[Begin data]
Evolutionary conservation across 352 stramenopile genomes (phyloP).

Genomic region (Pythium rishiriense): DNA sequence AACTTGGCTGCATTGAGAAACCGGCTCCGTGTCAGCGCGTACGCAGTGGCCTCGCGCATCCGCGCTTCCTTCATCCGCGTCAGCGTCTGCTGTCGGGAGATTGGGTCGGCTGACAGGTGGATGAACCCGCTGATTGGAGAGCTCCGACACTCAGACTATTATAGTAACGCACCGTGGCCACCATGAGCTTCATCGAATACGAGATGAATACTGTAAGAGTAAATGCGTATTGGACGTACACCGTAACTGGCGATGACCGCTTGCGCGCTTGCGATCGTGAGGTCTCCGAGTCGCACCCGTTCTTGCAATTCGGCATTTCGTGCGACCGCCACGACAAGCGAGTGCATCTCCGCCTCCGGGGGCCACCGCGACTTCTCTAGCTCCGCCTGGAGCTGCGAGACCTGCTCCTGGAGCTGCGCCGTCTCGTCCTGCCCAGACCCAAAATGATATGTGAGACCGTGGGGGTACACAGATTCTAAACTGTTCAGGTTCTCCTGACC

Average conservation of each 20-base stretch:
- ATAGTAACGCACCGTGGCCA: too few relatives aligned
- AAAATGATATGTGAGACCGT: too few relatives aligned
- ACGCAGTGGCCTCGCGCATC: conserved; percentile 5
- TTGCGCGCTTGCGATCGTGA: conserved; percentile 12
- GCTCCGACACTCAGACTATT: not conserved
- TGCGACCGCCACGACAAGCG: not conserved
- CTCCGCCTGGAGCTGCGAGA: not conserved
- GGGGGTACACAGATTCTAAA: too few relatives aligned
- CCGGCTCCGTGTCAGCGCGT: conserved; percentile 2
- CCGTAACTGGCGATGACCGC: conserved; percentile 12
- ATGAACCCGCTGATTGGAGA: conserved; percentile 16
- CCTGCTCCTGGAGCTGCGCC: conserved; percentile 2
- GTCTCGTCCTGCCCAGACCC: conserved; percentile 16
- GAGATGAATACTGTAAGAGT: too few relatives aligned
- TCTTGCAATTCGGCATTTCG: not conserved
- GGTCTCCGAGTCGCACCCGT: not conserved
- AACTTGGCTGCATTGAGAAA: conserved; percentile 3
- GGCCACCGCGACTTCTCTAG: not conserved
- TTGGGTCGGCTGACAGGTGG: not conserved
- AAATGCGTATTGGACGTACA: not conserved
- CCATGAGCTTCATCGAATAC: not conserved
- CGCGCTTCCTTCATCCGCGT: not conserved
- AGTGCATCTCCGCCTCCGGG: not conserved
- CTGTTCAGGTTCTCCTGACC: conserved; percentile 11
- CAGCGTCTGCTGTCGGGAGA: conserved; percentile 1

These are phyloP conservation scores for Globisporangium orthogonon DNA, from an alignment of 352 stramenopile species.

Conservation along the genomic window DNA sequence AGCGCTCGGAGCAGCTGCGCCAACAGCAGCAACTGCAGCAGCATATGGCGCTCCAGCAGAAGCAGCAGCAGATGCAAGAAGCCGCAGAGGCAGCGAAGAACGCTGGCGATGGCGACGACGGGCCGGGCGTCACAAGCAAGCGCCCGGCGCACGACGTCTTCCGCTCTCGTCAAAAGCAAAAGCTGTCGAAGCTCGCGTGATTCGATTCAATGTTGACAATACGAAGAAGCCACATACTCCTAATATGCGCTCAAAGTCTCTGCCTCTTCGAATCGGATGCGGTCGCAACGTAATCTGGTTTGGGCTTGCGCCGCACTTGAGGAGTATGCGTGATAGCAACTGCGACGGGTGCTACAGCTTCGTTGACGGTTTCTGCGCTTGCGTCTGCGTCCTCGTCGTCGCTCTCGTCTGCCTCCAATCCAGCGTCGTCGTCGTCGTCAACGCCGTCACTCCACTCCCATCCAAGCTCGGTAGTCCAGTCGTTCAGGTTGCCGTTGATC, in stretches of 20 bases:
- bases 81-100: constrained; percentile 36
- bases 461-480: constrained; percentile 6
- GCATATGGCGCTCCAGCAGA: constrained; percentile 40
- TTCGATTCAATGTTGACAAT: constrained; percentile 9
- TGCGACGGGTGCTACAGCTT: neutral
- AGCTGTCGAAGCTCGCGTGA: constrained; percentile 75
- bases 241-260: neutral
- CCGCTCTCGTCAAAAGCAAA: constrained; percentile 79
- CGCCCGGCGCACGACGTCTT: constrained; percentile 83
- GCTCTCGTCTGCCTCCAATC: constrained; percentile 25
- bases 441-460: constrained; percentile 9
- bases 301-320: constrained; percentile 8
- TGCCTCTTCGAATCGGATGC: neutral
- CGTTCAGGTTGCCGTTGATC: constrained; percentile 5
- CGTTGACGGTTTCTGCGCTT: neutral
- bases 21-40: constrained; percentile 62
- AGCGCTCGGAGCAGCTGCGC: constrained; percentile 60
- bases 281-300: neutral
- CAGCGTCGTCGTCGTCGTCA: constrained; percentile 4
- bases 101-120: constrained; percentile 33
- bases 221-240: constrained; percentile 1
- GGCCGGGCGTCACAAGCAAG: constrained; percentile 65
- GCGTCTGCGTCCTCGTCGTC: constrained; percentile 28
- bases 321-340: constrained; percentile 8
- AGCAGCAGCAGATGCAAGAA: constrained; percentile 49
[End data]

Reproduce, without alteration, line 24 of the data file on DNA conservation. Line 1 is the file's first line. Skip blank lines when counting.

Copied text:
- CCATGAGCTTCATCGAATAC: not conserved